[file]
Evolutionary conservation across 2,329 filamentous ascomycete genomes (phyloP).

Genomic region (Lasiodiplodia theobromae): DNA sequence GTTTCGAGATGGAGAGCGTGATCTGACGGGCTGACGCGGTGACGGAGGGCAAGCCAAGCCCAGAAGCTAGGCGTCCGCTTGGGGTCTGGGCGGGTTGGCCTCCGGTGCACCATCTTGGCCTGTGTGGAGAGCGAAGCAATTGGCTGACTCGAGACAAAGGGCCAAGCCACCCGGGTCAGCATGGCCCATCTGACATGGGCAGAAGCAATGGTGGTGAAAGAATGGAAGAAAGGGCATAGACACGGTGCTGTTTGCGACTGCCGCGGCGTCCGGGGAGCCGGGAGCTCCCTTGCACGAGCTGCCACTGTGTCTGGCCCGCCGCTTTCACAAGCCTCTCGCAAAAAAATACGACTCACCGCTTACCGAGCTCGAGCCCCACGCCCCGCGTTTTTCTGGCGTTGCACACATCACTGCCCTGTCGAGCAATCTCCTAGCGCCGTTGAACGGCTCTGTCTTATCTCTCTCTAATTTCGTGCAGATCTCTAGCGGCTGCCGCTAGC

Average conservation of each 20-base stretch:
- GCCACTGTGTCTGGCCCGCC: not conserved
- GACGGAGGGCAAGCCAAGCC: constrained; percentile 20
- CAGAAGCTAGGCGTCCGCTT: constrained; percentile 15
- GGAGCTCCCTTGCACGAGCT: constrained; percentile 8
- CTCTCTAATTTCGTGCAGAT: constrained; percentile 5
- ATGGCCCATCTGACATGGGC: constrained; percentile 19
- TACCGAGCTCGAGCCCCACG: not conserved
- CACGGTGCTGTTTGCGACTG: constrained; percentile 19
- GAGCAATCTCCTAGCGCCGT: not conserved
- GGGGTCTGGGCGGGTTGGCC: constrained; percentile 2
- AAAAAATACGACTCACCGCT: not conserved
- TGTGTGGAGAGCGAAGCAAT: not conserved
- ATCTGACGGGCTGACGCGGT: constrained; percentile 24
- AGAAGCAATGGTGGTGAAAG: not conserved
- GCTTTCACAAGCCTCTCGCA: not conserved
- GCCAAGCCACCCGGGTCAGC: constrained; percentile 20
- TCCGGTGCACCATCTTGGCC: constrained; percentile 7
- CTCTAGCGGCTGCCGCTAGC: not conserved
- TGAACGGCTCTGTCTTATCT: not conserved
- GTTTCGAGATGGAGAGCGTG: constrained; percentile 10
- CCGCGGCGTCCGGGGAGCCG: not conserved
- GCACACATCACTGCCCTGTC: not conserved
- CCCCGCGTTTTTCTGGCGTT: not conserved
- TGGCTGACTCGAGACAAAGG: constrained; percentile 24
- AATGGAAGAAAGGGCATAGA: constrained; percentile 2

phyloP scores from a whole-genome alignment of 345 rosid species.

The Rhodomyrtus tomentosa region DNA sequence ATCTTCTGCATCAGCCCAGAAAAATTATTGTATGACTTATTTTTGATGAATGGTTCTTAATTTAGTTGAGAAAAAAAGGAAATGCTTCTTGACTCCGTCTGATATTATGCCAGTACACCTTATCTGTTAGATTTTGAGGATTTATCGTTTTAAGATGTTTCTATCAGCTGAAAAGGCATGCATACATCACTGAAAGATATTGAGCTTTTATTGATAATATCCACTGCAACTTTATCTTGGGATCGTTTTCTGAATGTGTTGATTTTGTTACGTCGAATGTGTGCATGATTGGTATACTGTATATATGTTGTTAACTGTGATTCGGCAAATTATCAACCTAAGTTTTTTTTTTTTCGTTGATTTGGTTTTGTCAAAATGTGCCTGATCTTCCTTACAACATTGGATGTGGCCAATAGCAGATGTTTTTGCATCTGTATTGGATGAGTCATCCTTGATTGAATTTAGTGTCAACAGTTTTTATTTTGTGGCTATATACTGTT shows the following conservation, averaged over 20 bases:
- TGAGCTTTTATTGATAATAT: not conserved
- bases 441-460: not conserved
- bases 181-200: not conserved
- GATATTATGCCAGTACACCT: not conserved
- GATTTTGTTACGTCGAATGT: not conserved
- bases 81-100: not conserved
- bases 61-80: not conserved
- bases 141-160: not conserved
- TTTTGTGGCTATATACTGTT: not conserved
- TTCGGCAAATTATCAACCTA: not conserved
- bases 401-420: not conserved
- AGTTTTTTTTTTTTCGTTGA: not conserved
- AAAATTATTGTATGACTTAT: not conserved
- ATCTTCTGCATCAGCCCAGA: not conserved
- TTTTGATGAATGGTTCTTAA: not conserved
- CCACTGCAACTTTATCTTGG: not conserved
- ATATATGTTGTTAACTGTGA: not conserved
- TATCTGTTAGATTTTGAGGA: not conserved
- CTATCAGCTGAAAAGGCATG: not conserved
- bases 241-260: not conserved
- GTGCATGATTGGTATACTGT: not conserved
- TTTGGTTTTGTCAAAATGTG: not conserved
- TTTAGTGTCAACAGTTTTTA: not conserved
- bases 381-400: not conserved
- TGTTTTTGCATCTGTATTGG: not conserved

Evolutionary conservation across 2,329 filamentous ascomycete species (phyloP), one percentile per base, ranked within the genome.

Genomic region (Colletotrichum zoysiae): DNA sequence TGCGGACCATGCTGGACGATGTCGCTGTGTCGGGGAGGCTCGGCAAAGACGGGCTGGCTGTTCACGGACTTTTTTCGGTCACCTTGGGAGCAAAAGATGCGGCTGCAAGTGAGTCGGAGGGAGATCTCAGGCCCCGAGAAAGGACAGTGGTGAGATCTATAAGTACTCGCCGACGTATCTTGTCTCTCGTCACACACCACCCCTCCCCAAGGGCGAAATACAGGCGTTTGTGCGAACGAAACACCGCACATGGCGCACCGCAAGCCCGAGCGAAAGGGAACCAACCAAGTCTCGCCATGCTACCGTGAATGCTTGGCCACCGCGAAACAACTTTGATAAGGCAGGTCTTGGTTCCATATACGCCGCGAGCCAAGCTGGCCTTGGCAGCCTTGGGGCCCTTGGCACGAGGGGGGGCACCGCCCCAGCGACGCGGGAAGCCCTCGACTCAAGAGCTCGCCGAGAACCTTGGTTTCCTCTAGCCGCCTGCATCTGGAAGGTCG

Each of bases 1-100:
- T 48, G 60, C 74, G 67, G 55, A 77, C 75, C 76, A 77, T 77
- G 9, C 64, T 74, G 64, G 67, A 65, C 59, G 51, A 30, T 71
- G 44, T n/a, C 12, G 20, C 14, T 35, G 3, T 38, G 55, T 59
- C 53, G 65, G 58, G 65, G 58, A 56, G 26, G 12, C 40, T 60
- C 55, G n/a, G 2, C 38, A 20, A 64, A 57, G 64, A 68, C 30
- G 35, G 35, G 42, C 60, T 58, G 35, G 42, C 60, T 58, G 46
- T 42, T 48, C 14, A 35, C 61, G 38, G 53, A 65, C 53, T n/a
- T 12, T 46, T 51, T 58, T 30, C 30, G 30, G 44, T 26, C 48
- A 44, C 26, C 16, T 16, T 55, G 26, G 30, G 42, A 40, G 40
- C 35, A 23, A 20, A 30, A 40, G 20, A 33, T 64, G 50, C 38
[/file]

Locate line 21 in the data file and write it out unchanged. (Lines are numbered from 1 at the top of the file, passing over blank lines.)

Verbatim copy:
- CTCTAGCGGCTGCCGCTAGC: not conserved